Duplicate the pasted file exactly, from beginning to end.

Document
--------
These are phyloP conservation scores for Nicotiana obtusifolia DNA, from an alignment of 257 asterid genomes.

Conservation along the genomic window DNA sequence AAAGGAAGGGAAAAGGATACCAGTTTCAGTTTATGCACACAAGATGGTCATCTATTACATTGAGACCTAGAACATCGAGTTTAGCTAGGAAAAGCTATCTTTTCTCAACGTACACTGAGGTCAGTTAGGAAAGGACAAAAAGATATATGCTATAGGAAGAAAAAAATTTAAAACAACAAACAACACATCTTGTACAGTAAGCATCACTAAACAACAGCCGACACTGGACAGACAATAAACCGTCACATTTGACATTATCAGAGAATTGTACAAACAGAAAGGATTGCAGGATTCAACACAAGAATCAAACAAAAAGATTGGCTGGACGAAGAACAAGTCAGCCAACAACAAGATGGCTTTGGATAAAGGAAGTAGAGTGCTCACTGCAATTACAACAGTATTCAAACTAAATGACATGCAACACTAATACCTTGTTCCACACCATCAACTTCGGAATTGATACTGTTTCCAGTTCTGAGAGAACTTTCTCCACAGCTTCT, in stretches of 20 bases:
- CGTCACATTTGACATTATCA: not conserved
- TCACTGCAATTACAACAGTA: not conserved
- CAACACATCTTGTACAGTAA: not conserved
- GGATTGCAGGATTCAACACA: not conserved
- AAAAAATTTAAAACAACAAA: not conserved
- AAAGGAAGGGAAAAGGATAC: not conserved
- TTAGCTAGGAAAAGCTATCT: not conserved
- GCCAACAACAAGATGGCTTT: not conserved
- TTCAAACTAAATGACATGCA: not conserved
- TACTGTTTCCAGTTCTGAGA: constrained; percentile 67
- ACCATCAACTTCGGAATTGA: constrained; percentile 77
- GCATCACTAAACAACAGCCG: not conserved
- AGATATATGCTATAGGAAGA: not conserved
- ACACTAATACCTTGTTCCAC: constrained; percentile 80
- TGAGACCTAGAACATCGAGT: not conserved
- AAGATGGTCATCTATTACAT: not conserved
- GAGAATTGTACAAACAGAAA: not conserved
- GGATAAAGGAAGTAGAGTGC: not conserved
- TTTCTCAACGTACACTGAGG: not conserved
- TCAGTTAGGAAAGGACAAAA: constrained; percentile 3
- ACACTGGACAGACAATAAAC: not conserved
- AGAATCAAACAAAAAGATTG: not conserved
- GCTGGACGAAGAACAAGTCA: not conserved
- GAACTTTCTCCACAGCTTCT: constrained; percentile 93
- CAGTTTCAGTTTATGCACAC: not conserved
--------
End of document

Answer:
These are phyloP conservation scores for Nicotiana obtusifolia DNA, from an alignment of 257 asterid genomes.

Conservation along the genomic window DNA sequence AAAGGAAGGGAAAAGGATACCAGTTTCAGTTTATGCACACAAGATGGTCATCTATTACATTGAGACCTAGAACATCGAGTTTAGCTAGGAAAAGCTATCTTTTCTCAACGTACACTGAGGTCAGTTAGGAAAGGACAAAAAGATATATGCTATAGGAAGAAAAAAATTTAAAACAACAAACAACACATCTTGTACAGTAAGCATCACTAAACAACAGCCGACACTGGACAGACAATAAACCGTCACATTTGACATTATCAGAGAATTGTACAAACAGAAAGGATTGCAGGATTCAACACAAGAATCAAACAAAAAGATTGGCTGGACGAAGAACAAGTCAGCCAACAACAAGATGGCTTTGGATAAAGGAAGTAGAGTGCTCACTGCAATTACAACAGTATTCAAACTAAATGACATGCAACACTAATACCTTGTTCCACACCATCAACTTCGGAATTGATACTGTTTCCAGTTCTGAGAGAACTTTCTCCACAGCTTCT, in stretches of 20 bases:
- CGTCACATTTGACATTATCA: not conserved
- TCACTGCAATTACAACAGTA: not conserved
- CAACACATCTTGTACAGTAA: not conserved
- GGATTGCAGGATTCAACACA: not conserved
- AAAAAATTTAAAACAACAAA: not conserved
- AAAGGAAGGGAAAAGGATAC: not conserved
- TTAGCTAGGAAAAGCTATCT: not conserved
- GCCAACAACAAGATGGCTTT: not conserved
- TTCAAACTAAATGACATGCA: not conserved
- TACTGTTTCCAGTTCTGAGA: constrained; percentile 67
- ACCATCAACTTCGGAATTGA: constrained; percentile 77
- GCATCACTAAACAACAGCCG: not conserved
- AGATATATGCTATAGGAAGA: not conserved
- ACACTAATACCTTGTTCCAC: constrained; percentile 80
- TGAGACCTAGAACATCGAGT: not conserved
- AAGATGGTCATCTATTACAT: not conserved
- GAGAATTGTACAAACAGAAA: not conserved
- GGATAAAGGAAGTAGAGTGC: not conserved
- TTTCTCAACGTACACTGAGG: not conserved
- TCAGTTAGGAAAGGACAAAA: constrained; percentile 3
- ACACTGGACAGACAATAAAC: not conserved
- AGAATCAAACAAAAAGATTG: not conserved
- GCTGGACGAAGAACAAGTCA: not conserved
- GAACTTTCTCCACAGCTTCT: constrained; percentile 93
- CAGTTTCAGTTTATGCACAC: not conserved